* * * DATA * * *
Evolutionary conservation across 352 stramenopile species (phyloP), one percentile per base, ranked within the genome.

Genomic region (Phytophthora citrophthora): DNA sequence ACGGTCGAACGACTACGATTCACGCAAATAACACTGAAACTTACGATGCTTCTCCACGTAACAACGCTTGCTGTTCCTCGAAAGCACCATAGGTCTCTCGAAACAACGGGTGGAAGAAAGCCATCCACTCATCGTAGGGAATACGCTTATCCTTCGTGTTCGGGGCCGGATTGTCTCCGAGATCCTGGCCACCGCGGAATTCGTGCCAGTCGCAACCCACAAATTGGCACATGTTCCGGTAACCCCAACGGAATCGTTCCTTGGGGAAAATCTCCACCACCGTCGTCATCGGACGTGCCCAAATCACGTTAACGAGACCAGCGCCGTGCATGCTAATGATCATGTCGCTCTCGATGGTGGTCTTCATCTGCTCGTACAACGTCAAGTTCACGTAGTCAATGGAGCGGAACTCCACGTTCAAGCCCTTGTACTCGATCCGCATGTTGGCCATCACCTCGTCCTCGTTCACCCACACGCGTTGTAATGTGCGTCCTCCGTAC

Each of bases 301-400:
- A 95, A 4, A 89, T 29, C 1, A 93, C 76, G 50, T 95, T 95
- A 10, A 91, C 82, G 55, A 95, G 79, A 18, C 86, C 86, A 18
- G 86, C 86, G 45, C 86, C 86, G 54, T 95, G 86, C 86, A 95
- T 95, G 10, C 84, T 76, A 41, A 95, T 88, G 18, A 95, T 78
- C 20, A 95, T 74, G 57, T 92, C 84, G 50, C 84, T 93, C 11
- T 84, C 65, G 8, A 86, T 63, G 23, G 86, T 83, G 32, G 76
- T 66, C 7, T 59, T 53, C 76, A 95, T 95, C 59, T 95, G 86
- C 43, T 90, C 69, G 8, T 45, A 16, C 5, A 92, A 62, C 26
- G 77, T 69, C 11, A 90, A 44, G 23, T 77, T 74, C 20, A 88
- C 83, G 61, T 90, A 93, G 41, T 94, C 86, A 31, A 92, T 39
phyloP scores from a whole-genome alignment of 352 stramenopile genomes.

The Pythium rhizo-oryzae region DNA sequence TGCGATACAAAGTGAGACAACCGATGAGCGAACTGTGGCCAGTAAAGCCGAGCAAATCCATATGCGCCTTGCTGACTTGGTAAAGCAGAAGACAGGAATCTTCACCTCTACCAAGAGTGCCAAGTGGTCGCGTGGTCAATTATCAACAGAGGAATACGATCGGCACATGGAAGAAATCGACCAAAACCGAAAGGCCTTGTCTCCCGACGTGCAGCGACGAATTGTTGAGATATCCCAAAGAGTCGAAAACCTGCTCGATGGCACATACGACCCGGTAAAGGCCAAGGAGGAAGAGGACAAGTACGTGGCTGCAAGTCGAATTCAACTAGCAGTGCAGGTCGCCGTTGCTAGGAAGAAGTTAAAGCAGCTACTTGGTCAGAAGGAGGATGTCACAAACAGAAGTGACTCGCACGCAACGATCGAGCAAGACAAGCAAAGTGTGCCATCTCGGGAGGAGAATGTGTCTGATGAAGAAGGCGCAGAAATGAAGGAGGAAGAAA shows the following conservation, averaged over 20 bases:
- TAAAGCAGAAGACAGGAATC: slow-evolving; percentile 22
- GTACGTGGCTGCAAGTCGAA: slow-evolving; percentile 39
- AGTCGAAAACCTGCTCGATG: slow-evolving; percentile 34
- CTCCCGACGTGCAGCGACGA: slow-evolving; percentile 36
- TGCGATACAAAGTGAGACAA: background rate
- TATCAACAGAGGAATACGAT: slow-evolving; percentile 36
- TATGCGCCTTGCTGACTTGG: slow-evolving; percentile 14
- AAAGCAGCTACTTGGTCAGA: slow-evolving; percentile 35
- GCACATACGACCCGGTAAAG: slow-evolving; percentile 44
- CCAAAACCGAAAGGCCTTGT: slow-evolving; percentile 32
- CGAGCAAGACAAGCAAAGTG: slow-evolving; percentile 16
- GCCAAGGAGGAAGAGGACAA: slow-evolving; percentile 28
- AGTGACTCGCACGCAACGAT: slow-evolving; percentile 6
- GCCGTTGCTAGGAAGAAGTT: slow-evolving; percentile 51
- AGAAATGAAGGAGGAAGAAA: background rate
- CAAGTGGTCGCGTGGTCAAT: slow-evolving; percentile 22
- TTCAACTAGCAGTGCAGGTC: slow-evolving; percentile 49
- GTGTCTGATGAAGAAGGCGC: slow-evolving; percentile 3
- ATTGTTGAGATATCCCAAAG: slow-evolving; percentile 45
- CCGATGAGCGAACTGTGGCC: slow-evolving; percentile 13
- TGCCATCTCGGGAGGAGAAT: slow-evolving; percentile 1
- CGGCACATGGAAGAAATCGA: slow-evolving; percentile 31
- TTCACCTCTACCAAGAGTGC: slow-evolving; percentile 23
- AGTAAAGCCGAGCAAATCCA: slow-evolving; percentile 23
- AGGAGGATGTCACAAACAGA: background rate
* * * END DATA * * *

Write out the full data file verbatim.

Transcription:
Evolutionary conservation across 352 stramenopile species (phyloP), one percentile per base, ranked within the genome.

Genomic region (Phytophthora citrophthora): DNA sequence ACGGTCGAACGACTACGATTCACGCAAATAACACTGAAACTTACGATGCTTCTCCACGTAACAACGCTTGCTGTTCCTCGAAAGCACCATAGGTCTCTCGAAACAACGGGTGGAAGAAAGCCATCCACTCATCGTAGGGAATACGCTTATCCTTCGTGTTCGGGGCCGGATTGTCTCCGAGATCCTGGCCACCGCGGAATTCGTGCCAGTCGCAACCCACAAATTGGCACATGTTCCGGTAACCCCAACGGAATCGTTCCTTGGGGAAAATCTCCACCACCGTCGTCATCGGACGTGCCCAAATCACGTTAACGAGACCAGCGCCGTGCATGCTAATGATCATGTCGCTCTCGATGGTGGTCTTCATCTGCTCGTACAACGTCAAGTTCACGTAGTCAATGGAGCGGAACTCCACGTTCAAGCCCTTGTACTCGATCCGCATGTTGGCCATCACCTCGTCCTCGTTCACCCACACGCGTTGTAATGTGCGTCCTCCGTAC

Each of bases 301-400:
- A 95, A 4, A 89, T 29, C 1, A 93, C 76, G 50, T 95, T 95
- A 10, A 91, C 82, G 55, A 95, G 79, A 18, C 86, C 86, A 18
- G 86, C 86, G 45, C 86, C 86, G 54, T 95, G 86, C 86, A 95
- T 95, G 10, C 84, T 76, A 41, A 95, T 88, G 18, A 95, T 78
- C 20, A 95, T 74, G 57, T 92, C 84, G 50, C 84, T 93, C 11
- T 84, C 65, G 8, A 86, T 63, G 23, G 86, T 83, G 32, G 76
- T 66, C 7, T 59, T 53, C 76, A 95, T 95, C 59, T 95, G 86
- C 43, T 90, C 69, G 8, T 45, A 16, C 5, A 92, A 62, C 26
- G 77, T 69, C 11, A 90, A 44, G 23, T 77, T 74, C 20, A 88
- C 83, G 61, T 90, A 93, G 41, T 94, C 86, A 31, A 92, T 39
phyloP scores from a whole-genome alignment of 352 stramenopile genomes.

The Pythium rhizo-oryzae region DNA sequence TGCGATACAAAGTGAGACAACCGATGAGCGAACTGTGGCCAGTAAAGCCGAGCAAATCCATATGCGCCTTGCTGACTTGGTAAAGCAGAAGACAGGAATCTTCACCTCTACCAAGAGTGCCAAGTGGTCGCGTGGTCAATTATCAACAGAGGAATACGATCGGCACATGGAAGAAATCGACCAAAACCGAAAGGCCTTGTCTCCCGACGTGCAGCGACGAATTGTTGAGATATCCCAAAGAGTCGAAAACCTGCTCGATGGCACATACGACCCGGTAAAGGCCAAGGAGGAAGAGGACAAGTACGTGGCTGCAAGTCGAATTCAACTAGCAGTGCAGGTCGCCGTTGCTAGGAAGAAGTTAAAGCAGCTACTTGGTCAGAAGGAGGATGTCACAAACAGAAGTGACTCGCACGCAACGATCGAGCAAGACAAGCAAAGTGTGCCATCTCGGGAGGAGAATGTGTCTGATGAAGAAGGCGCAGAAATGAAGGAGGAAGAAA shows the following conservation, averaged over 20 bases:
- TAAAGCAGAAGACAGGAATC: slow-evolving; percentile 22
- GTACGTGGCTGCAAGTCGAA: slow-evolving; percentile 39
- AGTCGAAAACCTGCTCGATG: slow-evolving; percentile 34
- CTCCCGACGTGCAGCGACGA: slow-evolving; percentile 36
- TGCGATACAAAGTGAGACAA: background rate
- TATCAACAGAGGAATACGAT: slow-evolving; percentile 36
- TATGCGCCTTGCTGACTTGG: slow-evolving; percentile 14
- AAAGCAGCTACTTGGTCAGA: slow-evolving; percentile 35
- GCACATACGACCCGGTAAAG: slow-evolving; percentile 44
- CCAAAACCGAAAGGCCTTGT: slow-evolving; percentile 32
- CGAGCAAGACAAGCAAAGTG: slow-evolving; percentile 16
- GCCAAGGAGGAAGAGGACAA: slow-evolving; percentile 28
- AGTGACTCGCACGCAACGAT: slow-evolving; percentile 6
- GCCGTTGCTAGGAAGAAGTT: slow-evolving; percentile 51
- AGAAATGAAGGAGGAAGAAA: background rate
- CAAGTGGTCGCGTGGTCAAT: slow-evolving; percentile 22
- TTCAACTAGCAGTGCAGGTC: slow-evolving; percentile 49
- GTGTCTGATGAAGAAGGCGC: slow-evolving; percentile 3
- ATTGTTGAGATATCCCAAAG: slow-evolving; percentile 45
- CCGATGAGCGAACTGTGGCC: slow-evolving; percentile 13
- TGCCATCTCGGGAGGAGAAT: slow-evolving; percentile 1
- CGGCACATGGAAGAAATCGA: slow-evolving; percentile 31
- TTCACCTCTACCAAGAGTGC: slow-evolving; percentile 23
- AGTAAAGCCGAGCAAATCCA: slow-evolving; percentile 23
- AGGAGGATGTCACAAACAGA: background rate